Friday, 30 January 2009

Everything you need to know to survive teaching...

This week I received the advance copies of my new book: Everything you need to know to survive teaching - the second edition! And do you know what I thought, dear reader... what an excellent present it might make for the teacher in your life...

1 comment:

Anonymous said...


I hope you are well. I have really enjoyed looking through your blog, the scenarios you paint are hilarious and really make me laugh, but then I have to remind myself of the fact that they are all true, and it sends shivers down my spine thinking about how the next generation are going to turn out. I was trying to decide on my favourite blog but I can’t, to name a few I would say ‘Afternoon tea’, ‘Ladies’ man’, ‘Fur coat no knickers’, ‘Naivity’ and ‘Sharp wits or soppy gits’. Ok I’m getting off topic, I hope that it is ok for me to quickly introduce myself and tell you a bit about an upcoming event.

I work for a PR company called Fleishman-Hillard and we are currently working with The Big Bang, which is the UK’s first national fair celebrating young people’s achievements in science and engineering. The Big Bang is celebrating both science and engineering talent in the UK to ensure this talent is nurtured for the future.

The event is being held at the Queen Elizabeth II Conference Centre, Westminster, London from the 4th-6th of March 2009, just prior to National Science and Engineering Week. The Big Bang’s aim is to motivate schools and young people from diverse backgrounds to embrace science, technology, engineering and maths, especially those that do not have achievements in these subjects.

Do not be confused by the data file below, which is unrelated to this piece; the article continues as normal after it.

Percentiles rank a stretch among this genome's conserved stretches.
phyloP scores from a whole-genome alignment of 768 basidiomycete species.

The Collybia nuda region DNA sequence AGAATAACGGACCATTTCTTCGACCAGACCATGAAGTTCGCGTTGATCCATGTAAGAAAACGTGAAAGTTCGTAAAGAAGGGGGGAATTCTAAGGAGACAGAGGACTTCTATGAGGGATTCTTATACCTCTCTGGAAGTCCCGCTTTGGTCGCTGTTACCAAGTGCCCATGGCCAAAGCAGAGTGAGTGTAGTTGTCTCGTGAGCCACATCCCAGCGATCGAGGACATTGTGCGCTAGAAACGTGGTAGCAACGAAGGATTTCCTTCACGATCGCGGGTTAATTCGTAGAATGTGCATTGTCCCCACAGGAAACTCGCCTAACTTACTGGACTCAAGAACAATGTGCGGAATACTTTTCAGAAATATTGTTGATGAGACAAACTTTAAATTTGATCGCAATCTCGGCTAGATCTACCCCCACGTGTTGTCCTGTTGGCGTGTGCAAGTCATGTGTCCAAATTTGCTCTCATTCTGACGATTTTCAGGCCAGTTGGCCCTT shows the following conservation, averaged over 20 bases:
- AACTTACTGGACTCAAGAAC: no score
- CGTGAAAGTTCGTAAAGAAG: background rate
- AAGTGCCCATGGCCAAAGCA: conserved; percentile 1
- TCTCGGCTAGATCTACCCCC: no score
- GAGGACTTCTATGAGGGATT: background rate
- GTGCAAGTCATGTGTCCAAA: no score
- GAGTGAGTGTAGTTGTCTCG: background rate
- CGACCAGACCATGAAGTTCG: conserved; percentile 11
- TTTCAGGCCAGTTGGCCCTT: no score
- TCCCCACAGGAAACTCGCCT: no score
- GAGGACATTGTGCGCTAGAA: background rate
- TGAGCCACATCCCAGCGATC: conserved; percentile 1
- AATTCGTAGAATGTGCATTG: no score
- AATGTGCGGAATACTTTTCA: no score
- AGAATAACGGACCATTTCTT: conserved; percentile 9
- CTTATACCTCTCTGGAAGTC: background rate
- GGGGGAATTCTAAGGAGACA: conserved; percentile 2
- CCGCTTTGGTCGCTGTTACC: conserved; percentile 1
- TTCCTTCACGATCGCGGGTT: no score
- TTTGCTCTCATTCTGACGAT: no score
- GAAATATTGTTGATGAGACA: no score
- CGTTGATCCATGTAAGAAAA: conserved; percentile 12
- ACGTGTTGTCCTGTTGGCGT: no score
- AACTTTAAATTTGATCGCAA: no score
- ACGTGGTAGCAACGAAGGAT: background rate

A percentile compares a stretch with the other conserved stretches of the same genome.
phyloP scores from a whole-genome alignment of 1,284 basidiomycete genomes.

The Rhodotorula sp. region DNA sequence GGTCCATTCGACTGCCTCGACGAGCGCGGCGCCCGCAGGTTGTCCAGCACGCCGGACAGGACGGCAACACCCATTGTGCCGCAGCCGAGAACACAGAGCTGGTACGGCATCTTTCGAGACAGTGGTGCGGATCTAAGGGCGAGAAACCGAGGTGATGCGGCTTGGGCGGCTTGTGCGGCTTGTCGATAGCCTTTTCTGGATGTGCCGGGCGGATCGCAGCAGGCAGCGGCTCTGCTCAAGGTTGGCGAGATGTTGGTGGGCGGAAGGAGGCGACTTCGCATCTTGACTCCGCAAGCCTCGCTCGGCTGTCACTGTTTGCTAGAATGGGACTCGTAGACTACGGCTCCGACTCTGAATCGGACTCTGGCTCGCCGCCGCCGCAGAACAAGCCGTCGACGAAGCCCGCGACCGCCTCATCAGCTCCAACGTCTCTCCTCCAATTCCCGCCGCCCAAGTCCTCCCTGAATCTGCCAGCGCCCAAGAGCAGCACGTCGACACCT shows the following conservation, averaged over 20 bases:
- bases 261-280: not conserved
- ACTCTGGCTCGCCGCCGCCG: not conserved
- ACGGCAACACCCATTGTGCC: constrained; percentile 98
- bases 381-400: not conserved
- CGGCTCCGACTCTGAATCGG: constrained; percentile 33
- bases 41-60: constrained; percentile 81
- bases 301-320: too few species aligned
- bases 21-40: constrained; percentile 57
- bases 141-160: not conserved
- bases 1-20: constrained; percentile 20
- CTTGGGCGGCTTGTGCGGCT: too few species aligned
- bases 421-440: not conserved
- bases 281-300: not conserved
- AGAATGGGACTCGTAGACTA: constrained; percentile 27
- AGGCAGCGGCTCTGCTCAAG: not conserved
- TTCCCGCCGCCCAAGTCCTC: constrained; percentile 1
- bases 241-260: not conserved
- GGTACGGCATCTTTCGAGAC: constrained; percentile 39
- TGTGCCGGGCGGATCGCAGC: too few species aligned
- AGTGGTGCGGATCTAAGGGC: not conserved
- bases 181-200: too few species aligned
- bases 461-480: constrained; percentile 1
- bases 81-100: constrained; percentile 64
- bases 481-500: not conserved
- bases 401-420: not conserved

Over the three days, nearly nine thousand young people; teachers; representatives from science and engineering organisations and employers; government ministers; members of parliament; and peers are expected to attend this event. It will span seven floors of the QE2 Centre, featuring compelling theatre shows, activities and hands on investigations, and opportunities to see the many real world applications of science and technology. School groups arrive for half-day sessions, where they will see one theatre show, and take part in one activity and one workshop from a huge choice.

The Big Bang is free to all who attend but spaces are limited, maintained schools have been especially encouraged. Only visiting school groups are able to register and those interested can do so at, Already 20 London schools and approximately 500 students have confirmed their attendance.

The Big Bang also features the newly established National Science Competition. Featuring 200 project stands showcasing highly innovative science and engineering projects. A number of prizes will be awarded on March 5th, including UK Young Scientist of the Year and UK Young Technologist of the Year.

I hope that this is of interest to you, your readers, your school or even your class.


p.s. I will only be in the office until the 13th Feb (I’m leaving for Australia! Bring o the hot weather!!), so please contact if you have any more questions.

Also I couldn't find an e-mail address to send this to, so this was the only way I could send you the message =)